In celebration of American films, Dogbotz Boneyard is making available for purchase top-quality, mint-condition, glossy black-and-white photographic prints of well-renowned movie stars of the 1930s, ‘40s, ‘50s and early ‘60s. Each print comes in a clear document holder and is ready to be matted and/or framed.
James Cagney (July 17, 1899 – March 30, 1986) was an American actor and dancer, both on stage and in film, though he had his greatest impact in film. Known for his consistently energetic performances, distinctive vocal style, and deadpan comic timing, he won acclaim and major awards for a wide variety of performances. He is best remembered for playing multi-faceted tough guys in movies like The Public Enemy (1931),Taxi! (1932), Angels with Dirty Faces (1938) and White Heat (1949) and was even typecast or limited by this view earlier in his career. In fact, many critics view the scene of The Public Enemy in which Cagney pushes a grapefruit into Mae Clarke’s face as one of the most famous moments in movie history.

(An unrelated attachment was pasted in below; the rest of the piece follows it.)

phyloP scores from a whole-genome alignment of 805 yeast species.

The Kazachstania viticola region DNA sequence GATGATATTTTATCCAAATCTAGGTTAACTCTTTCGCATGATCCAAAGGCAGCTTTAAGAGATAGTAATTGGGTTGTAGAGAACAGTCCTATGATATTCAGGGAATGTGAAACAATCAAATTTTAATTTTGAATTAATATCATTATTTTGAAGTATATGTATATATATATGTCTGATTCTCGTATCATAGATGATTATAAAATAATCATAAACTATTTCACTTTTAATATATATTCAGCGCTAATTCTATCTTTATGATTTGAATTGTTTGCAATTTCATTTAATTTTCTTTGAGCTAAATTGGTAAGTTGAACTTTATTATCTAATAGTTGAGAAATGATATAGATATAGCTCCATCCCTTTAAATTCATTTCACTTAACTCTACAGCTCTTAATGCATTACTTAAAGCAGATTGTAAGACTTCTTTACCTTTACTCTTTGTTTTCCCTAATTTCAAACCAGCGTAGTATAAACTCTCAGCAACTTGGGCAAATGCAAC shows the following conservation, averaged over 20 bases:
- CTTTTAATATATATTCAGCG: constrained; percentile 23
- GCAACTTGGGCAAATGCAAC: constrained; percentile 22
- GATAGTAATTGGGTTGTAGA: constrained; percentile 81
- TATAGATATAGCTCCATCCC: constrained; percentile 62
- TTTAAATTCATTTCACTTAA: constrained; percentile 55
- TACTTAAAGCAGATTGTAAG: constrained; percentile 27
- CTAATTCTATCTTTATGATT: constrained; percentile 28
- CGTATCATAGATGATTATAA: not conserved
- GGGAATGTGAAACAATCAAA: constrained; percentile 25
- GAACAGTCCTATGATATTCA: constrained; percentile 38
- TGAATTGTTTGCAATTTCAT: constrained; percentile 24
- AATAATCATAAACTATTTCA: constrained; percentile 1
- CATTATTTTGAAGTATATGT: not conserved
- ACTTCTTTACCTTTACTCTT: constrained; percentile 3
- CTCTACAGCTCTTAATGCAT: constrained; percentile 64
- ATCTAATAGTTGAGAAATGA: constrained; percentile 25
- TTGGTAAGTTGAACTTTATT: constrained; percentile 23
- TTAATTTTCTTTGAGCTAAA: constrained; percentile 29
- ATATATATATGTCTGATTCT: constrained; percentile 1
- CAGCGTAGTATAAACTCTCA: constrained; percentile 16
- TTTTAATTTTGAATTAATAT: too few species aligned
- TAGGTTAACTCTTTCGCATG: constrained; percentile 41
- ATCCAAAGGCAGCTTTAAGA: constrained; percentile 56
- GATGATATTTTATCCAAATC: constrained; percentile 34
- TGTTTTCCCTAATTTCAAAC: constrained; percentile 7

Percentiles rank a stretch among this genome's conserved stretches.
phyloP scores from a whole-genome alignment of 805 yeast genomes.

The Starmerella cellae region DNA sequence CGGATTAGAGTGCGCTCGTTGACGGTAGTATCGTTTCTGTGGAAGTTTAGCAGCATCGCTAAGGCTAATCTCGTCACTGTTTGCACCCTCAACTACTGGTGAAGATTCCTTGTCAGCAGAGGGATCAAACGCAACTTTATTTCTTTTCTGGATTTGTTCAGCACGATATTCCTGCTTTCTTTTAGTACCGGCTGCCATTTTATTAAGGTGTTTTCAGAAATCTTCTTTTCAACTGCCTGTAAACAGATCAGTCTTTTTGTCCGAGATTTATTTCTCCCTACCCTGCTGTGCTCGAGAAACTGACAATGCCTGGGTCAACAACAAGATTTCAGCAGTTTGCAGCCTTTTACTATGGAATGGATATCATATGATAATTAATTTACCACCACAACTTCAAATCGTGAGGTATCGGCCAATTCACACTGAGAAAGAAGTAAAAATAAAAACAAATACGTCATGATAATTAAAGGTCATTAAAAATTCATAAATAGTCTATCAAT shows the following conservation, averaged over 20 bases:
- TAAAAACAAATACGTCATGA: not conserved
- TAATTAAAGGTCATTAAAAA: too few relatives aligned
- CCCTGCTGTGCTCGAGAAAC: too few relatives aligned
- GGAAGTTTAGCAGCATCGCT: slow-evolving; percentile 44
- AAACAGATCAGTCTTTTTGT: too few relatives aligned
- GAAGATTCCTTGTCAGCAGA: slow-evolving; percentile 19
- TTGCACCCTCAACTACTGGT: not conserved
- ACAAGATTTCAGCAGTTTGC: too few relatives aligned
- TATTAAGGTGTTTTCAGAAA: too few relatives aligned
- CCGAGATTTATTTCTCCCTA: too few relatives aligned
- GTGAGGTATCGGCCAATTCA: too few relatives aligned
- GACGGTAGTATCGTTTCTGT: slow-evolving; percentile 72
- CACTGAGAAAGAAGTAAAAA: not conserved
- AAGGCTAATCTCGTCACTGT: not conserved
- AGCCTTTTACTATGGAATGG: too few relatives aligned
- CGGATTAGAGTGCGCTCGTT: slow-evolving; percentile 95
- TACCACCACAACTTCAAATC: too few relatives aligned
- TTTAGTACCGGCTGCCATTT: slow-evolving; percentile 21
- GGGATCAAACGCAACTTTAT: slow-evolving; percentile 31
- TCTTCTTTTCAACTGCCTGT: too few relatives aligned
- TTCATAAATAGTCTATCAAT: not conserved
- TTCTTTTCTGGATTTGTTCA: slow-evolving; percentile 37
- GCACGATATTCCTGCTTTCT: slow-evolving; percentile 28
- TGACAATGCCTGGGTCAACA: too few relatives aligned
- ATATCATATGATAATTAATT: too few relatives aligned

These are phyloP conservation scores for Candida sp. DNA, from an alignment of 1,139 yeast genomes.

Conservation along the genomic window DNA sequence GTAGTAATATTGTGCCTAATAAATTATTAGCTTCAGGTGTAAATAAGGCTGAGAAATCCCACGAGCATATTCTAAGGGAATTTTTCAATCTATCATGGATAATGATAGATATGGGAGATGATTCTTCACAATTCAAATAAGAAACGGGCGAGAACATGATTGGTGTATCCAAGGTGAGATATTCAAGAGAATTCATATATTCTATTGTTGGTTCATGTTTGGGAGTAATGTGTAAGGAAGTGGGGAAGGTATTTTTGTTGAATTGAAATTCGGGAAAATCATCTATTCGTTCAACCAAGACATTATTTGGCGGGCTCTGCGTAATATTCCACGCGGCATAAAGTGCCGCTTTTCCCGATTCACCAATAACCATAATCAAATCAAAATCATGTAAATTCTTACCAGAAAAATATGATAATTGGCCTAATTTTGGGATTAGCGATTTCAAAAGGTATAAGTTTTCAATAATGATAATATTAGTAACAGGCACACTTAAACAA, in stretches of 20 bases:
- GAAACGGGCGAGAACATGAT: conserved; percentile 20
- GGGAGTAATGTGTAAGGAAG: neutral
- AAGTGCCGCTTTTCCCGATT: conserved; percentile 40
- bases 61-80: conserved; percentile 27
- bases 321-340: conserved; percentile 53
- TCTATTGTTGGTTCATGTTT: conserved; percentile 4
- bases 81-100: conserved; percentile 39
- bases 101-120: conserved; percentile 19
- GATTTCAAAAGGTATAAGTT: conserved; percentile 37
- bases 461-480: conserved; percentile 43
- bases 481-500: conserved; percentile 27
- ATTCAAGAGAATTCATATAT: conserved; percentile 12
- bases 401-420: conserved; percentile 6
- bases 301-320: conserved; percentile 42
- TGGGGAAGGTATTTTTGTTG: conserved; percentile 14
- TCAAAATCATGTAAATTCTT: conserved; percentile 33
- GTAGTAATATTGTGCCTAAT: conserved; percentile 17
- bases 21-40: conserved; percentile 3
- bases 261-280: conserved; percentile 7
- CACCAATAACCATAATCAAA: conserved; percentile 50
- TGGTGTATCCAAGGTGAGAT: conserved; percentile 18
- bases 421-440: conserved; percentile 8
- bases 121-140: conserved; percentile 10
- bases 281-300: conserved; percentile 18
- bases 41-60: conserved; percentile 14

In 1999, the American Film Institute ranked him eighth among its 50 Greatest American Screen Legends. Orson Welles said of Cagney that he was “maybe the greatest actor who ever appeared in front of a camera.”
Oscar nominations and awards include:
- 1938: Nominated for Angels with Dirty Faces
- 1942: Won for Yankee Doodle Dandy
- 1955: Nominated for Love Me or Leave Me